More and more people are opposing the mandatory helmet threat in Spain. But not yet succesfully.
Pedro Delgado, winner of the 1988 Tour de France and Spanish professional cycling spokesman, suddenly walked out of a recent meeting with the director of the Spanish national traffic authority (DGT), María Seguí, after a heated discussion about government plans to ban cycling without helmets. Pedro Delgado told María Seguí that he was opposed to mandatory helmet legislation because it would discourage people from cycling. As Pedro says himself on his blog (my translation)
“These proposals to ban cycling without a helmet reflect the pig-headedness of the minister of the interior and the traffic director. The government has made no effort to find a consensus with the long-established bicycle legislation working group (GT-44), nor with the parliamentary road safety commission, nor with any of the city councils. The minister and director say that it is the victims of accidents who want cycling without a helmet banned. Yet several associations of traffic accident victims have contacted me to say that the government refuses to meet them.”
Currently a total of 19 city councils have joined Spanish cycling organisations in publicly opposing the proposed ban on cycling without helmets – including Madrid, Barcelona, Valencia, Seville, Zaragoza, and Bilbao. Last week, the national consumers’ organisation (OCU) also announced that it opposed mandatory cycle helmets.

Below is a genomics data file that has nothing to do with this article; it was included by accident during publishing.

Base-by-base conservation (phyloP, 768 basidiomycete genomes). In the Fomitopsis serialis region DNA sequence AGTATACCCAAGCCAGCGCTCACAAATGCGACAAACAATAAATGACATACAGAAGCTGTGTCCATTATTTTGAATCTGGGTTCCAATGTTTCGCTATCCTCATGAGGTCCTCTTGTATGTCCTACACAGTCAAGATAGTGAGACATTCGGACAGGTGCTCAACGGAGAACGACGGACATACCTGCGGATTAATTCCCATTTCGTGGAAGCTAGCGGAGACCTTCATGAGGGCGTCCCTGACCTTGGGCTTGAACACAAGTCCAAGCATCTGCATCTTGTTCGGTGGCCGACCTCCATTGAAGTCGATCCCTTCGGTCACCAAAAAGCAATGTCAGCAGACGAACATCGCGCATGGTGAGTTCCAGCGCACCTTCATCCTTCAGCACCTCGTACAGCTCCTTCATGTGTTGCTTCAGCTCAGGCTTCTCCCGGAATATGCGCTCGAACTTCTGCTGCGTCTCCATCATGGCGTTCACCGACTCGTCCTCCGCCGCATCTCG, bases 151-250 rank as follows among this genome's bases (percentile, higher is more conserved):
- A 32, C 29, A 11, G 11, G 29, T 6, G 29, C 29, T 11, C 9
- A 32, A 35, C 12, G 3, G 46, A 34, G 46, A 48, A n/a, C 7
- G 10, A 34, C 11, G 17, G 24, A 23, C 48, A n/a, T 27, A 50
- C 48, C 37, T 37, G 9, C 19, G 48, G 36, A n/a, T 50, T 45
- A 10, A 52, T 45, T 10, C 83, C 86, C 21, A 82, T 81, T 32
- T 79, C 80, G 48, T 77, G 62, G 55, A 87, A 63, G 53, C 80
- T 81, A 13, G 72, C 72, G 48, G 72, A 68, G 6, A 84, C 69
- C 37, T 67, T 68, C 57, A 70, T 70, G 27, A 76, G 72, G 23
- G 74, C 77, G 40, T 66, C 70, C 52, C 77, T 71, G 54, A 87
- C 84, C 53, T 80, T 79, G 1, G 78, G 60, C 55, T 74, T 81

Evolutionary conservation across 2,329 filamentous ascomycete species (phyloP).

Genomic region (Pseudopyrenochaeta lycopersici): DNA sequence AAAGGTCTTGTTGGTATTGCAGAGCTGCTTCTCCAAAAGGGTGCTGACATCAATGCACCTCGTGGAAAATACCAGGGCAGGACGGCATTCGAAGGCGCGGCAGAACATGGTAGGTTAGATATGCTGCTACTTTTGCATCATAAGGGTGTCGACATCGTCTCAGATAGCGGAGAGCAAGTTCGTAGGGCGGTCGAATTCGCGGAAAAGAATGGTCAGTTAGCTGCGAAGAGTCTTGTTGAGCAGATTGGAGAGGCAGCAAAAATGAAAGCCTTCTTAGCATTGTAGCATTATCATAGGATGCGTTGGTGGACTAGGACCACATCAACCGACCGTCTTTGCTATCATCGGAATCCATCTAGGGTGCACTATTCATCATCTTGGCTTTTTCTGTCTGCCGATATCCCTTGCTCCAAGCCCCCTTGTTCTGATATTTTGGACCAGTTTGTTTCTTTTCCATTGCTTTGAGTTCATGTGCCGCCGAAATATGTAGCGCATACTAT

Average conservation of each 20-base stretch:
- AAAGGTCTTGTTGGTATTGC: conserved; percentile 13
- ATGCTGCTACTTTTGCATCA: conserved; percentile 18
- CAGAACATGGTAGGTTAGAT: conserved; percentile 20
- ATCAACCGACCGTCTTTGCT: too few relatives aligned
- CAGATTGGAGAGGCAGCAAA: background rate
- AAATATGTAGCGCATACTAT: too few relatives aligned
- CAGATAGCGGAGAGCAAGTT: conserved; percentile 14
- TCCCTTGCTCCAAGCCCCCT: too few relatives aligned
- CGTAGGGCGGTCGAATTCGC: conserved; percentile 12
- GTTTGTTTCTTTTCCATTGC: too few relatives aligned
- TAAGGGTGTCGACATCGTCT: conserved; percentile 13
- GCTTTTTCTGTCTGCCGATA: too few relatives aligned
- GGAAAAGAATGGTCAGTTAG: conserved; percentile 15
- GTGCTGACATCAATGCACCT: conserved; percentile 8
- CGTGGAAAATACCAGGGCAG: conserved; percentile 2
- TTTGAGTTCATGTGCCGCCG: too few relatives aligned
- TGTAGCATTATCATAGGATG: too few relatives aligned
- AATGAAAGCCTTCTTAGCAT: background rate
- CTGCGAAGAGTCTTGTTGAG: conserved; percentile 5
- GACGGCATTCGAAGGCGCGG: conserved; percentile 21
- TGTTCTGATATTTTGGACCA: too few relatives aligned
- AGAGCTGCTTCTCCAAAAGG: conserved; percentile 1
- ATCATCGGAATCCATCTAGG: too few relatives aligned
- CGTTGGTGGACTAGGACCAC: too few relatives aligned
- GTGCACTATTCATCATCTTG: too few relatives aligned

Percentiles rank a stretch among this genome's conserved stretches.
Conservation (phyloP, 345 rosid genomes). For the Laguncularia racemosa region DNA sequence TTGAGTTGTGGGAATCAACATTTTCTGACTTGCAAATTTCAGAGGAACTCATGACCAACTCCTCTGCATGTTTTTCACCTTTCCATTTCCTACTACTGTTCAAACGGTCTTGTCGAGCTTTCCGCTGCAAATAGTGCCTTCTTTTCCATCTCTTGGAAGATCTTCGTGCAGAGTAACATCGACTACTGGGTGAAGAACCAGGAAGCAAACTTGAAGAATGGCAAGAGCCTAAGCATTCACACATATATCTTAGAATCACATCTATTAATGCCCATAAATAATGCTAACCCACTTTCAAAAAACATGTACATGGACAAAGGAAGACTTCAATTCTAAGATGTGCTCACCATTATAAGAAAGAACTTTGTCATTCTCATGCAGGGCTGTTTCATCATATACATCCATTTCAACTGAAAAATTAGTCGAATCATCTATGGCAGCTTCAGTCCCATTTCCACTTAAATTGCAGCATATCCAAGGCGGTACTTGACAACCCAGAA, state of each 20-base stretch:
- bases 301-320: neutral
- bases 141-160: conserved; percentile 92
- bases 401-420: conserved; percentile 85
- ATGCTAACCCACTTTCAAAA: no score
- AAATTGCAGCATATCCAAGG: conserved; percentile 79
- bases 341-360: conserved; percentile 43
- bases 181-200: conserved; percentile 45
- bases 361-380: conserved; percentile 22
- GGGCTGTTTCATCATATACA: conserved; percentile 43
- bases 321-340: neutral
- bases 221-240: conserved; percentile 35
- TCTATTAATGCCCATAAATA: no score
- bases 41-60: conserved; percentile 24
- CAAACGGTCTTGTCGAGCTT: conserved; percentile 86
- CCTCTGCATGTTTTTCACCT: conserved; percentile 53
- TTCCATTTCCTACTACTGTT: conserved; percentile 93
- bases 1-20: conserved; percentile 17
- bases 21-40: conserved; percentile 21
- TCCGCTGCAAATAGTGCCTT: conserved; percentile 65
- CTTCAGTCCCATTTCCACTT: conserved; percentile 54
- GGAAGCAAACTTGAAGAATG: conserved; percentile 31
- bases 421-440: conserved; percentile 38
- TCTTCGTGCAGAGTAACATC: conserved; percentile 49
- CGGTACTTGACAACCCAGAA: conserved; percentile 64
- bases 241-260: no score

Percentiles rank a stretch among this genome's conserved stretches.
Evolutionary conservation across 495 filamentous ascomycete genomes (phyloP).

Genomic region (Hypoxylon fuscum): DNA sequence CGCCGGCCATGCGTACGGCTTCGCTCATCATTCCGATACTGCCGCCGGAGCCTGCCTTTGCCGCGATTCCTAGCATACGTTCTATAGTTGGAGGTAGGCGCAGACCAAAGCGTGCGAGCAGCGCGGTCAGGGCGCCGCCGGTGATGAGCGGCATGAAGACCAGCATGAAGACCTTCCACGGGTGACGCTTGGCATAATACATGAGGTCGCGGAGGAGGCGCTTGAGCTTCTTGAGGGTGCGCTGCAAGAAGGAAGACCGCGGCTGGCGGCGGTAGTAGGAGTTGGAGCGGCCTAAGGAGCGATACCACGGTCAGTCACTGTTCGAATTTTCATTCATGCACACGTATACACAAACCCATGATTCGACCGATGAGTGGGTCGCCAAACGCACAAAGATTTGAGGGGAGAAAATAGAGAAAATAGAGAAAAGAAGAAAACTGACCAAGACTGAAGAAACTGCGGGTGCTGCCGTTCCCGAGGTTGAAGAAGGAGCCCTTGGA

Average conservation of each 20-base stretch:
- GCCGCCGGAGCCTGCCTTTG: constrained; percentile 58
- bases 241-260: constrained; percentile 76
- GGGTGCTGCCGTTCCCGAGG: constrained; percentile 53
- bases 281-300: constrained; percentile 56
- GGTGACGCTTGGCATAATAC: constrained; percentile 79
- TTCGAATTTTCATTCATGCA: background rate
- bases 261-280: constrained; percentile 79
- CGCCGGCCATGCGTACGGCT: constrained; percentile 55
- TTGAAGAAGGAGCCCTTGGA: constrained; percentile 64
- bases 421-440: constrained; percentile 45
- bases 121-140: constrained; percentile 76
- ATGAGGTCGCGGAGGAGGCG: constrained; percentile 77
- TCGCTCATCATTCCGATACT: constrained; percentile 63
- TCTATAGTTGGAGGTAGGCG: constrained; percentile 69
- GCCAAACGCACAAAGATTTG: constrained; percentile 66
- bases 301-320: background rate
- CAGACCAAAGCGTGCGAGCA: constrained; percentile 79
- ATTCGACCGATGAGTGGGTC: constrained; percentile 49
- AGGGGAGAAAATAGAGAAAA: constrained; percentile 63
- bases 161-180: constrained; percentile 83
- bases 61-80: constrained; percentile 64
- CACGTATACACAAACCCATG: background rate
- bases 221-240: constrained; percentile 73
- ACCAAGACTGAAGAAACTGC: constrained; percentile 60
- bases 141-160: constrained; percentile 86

ConBici, the national association of urban cycling groups, has started an internet petition calling for the resignation of the director of the Spanish national traffic authority (DGT) because of her refusal to discuss proposed changes in legislation with cycling organisations.
Cyclists from Europe can lend their support to Spanish cyclists by signing the petition at: http://goo.gl/DEH5F. Simply add your name (Nombre), email address, country of residence (País), postal code (Código postal), and sign by clicking on (Firmar).
Guest Contributor John Rawlins